Smaller broadband companies are better

March 18, 2015 By: Dr Search Principal Consultant at the Search Clinic Category: Broadband, Customer Service, Dr Search, internet, Search Clinic, Technology Companies, Telecommunications Companies, Uncategorized

Customers of smaller broadband companies are much happier than those of the big three BT, Sky and TalkTalk according to the consumer group, Which?

Smaller broadband companies are betterThe three largest providers received customer satisfaction scores below 50% in a survey.

Smaller broadband companies such as John Lewis Broadband, Plusnet, Utility Warehouse and Zen Internet had customer satisfaction rates over 70%.

Which? is campaigning for greater clarity in the broadband speeds companies are allowed to advertise.

The consumer campaign group says most of the internet service providers in the survey received scores of three stars when people were asked to rate their broadband speed.

TalkTalk customers were least happy, giving their provider two stars for speed.

Which? is campaigning against rules which it says allow providers to advertise broadband speeds that only 10% of their customers actually receive.

Broadband companies should give customers the speed and service that they pay for, the consumer group Which? has said.

A survey carried out on its behalf claimed that 45% of customers suffer slow download speeds. Over half of those customers said they experienced slow speeds frequently or all the time.

Ofcom already has a voluntary code of practice on broadband speeds in place that it says ensures customers are protected.

Providers who have signed up to it must give customers a written estimate of their broadband speed at the start of a contract and must allow them to leave a contract without penalty if they receive speeds significantly below the estimate.

A mystery shopping exercise carried out by Ofcom revealed that the code was working effectively. However, there were areas where it could be improved and a revised code of practice would be published in the coming months.

Which? said in practice it supported the code but it was voluntary, not compulsory and providers needed to go further. Rather than providing an estimated speed range that a customer could expect to receive, providers should pinpoint a more accurate speed that customers can expect at their home address and provide this in writing.

This written confirmation should be accompanied by information explaining what consumers can do at different speeds – what they could download and how long it would take – and how to test their speed, Which? said.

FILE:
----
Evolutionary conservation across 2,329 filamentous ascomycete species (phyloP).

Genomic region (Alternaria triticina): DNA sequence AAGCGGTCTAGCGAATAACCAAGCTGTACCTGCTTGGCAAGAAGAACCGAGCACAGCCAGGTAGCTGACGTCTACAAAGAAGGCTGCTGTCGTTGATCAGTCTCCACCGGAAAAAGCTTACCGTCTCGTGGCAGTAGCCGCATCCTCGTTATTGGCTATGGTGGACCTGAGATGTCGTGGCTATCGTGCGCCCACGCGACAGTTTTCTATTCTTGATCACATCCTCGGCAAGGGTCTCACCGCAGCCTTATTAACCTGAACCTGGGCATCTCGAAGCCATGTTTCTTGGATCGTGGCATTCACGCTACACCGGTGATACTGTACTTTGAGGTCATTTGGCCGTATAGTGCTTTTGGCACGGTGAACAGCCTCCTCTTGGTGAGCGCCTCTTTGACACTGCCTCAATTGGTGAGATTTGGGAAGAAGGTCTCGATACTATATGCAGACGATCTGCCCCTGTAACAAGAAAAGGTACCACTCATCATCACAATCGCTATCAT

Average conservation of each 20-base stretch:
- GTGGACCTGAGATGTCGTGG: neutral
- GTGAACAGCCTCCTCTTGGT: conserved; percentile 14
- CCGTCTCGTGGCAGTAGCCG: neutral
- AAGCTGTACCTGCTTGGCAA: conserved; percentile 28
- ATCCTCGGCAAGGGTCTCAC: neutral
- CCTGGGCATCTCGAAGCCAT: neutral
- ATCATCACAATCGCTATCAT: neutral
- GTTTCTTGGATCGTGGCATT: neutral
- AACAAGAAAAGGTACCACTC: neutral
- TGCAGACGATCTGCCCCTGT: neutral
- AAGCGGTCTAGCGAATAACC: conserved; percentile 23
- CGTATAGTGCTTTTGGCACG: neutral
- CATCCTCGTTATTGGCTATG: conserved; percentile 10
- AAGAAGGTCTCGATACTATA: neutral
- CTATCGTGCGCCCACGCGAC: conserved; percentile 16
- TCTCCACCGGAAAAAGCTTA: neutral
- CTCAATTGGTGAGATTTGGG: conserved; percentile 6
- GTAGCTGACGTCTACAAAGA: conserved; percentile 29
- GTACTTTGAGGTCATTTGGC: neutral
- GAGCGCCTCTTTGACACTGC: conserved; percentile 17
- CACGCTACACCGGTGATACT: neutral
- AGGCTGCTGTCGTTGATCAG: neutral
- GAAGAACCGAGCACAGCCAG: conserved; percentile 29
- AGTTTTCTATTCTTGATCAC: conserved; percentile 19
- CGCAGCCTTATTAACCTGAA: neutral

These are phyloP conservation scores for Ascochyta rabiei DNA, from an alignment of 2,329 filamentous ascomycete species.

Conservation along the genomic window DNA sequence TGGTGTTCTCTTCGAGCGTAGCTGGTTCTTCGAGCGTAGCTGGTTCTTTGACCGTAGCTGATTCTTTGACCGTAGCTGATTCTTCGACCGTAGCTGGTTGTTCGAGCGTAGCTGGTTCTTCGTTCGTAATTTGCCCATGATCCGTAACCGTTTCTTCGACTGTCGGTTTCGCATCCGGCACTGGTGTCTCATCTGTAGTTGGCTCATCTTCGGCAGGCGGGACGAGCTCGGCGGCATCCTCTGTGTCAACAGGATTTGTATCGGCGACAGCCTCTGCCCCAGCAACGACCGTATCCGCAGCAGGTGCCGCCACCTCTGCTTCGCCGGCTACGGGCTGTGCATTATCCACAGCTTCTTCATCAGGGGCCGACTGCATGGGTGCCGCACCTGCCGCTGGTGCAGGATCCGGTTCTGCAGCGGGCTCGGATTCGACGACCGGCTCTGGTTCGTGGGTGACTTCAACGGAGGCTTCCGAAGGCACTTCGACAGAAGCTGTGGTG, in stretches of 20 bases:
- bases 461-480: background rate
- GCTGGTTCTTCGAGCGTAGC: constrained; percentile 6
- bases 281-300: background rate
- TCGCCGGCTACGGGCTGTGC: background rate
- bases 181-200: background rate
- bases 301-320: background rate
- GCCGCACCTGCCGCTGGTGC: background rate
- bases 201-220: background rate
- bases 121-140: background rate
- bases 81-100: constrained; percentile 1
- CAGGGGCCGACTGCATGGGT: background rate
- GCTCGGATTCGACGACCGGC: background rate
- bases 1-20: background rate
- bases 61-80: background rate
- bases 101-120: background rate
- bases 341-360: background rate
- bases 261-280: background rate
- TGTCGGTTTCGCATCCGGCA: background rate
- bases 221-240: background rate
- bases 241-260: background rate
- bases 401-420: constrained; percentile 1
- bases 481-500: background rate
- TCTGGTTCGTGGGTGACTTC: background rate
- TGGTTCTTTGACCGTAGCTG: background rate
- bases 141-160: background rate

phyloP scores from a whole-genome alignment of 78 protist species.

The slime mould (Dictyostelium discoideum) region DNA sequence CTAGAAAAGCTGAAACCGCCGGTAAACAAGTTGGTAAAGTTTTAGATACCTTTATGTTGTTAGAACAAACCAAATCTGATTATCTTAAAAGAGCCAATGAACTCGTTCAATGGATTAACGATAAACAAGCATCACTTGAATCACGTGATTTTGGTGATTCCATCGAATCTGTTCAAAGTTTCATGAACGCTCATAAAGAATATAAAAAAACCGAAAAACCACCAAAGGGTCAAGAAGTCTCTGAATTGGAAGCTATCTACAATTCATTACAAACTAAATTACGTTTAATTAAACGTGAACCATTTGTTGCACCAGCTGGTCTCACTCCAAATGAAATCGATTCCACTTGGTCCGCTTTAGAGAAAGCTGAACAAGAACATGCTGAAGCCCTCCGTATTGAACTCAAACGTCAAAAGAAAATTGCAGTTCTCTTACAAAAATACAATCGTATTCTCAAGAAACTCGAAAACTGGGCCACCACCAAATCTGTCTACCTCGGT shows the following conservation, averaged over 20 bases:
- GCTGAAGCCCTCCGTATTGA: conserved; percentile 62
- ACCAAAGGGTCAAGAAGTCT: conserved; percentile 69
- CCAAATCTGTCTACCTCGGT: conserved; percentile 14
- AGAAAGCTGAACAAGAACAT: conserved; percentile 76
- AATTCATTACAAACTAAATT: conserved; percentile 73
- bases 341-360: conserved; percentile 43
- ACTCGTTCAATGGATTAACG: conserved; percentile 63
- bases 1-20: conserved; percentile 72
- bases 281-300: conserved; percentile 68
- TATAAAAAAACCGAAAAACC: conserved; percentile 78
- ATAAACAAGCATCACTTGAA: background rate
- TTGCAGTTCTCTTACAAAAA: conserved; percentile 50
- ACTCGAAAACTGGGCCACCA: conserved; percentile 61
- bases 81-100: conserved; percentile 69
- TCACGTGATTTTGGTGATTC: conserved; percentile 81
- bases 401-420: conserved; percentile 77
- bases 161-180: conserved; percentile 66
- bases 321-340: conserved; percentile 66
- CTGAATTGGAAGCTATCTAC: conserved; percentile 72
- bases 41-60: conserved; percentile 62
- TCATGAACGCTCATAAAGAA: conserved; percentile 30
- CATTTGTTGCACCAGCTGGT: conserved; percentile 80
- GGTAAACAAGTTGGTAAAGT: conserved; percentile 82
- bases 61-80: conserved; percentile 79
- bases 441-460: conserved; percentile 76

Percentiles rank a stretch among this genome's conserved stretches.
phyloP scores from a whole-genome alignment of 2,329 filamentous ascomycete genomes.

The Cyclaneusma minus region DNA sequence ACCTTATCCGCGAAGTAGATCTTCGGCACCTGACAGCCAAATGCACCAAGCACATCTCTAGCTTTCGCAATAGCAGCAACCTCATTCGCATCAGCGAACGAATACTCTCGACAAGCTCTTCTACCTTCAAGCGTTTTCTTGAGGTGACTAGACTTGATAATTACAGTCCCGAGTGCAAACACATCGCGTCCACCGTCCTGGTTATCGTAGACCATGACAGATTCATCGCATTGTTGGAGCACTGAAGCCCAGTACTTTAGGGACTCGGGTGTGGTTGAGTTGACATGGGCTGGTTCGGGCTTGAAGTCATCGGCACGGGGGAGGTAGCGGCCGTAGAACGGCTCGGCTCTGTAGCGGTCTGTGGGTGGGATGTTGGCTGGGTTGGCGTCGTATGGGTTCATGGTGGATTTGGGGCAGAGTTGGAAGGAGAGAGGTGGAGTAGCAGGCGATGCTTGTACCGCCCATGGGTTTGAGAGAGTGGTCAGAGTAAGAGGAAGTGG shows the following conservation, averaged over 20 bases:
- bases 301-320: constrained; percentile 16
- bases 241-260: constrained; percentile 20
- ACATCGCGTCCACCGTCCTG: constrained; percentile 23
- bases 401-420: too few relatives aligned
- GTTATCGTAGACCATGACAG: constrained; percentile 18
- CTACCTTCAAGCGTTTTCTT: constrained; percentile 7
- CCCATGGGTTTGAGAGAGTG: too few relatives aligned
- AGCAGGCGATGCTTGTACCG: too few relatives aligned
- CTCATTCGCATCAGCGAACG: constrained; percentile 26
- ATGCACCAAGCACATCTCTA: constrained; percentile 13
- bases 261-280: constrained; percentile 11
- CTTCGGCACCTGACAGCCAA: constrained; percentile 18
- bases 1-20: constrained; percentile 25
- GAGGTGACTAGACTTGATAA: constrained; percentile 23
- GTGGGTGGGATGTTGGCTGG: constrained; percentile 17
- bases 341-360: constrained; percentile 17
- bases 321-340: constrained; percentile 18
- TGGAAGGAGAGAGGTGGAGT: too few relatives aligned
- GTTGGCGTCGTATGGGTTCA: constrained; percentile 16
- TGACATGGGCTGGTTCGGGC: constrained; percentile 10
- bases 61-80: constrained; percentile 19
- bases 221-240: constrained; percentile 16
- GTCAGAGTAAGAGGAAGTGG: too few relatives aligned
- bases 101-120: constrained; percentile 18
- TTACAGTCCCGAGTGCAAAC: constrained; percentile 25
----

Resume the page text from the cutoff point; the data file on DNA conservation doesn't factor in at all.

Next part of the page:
According to the survey of 2,000 people, a quarter of those who had reported a loss in service said they had had to wait two days to get it fixed, with one in 10 waiting a week or more.

Twenty per cent said they had contacted their internet service provider at least three times when trying to resolve a problem with their broadband connection.

Which? is calling for broadband companies to fix connections as quickly as possible and refund customers for any loss of service.

End of Orange Wednesdays

February 26, 2015 By: Dr Search Principal Consultant at the Search Clinic Category: Broadband, Customer Service, Dr Search, Mobile Marketing, mobile phones, Search Clinic, smart phones, Telecommunications Companies, Uncategorized

Yesterday was the last “Orange Wednesday” when UK cinemas offered 2 for 1 deals.

Yesterday was the last The latest company behind the phone operators EE- announced last year that it was ending the promotion because its customers’ “viewing habits had evolved”.

It promises to have another package to offer soon, but there was speculation that the company couldn’t reach a commercial deal with a cinema chain.

In a statement issued in December, EE said: “Orange Wednesday launched over a decade ago and at its peak was a massive success and an iconic promotion.”

“After 10 great years our brand has changed and our customers’ viewing habits have also evolved so it’s time to move on.”

2013’s box office attendance was the lowest in 20 years, according to Rentrak.

Cinemas in the UK and Ireland saw box office takings drop 2.9%, or around £34 million, from 2013 – the most significant change since 1991.

Blame, in part, was being directed at a lack of Hollywood blockbusters on screens that year, but it was also put down to the increasing cost of a ticket and people downloading films and box sets at home on a tablet, TV or phone.

But Stephen Fry says it’s not as simple as people being turned off film and brands the decline as “sad”.

“I don’t know whether one can factor in the figures for those who wait in order to watch Netflix, iTunes and other such downloads. Because I think that’s really on the up enormously and the passion for cinema and for movies is the greatest I think that it’s ever been.”

“So the fact that it’s not reflected in box office returns is sad, because I think filmmakers and everyone like to see their movies watched in proper, big, big cinemas. “

“Indeed Imax and funnily enough, you get things like Game of Thrones being shown in Imax cinemas. It’s disappointing but actually that’s bound to happen but over a longer period I think. I think you’ll find that cinema attendance is still pretty good.”

And he’s not wrong. 2014 did mark the fifth consecutive year that the film industry exceeded the £1.1 billion mark.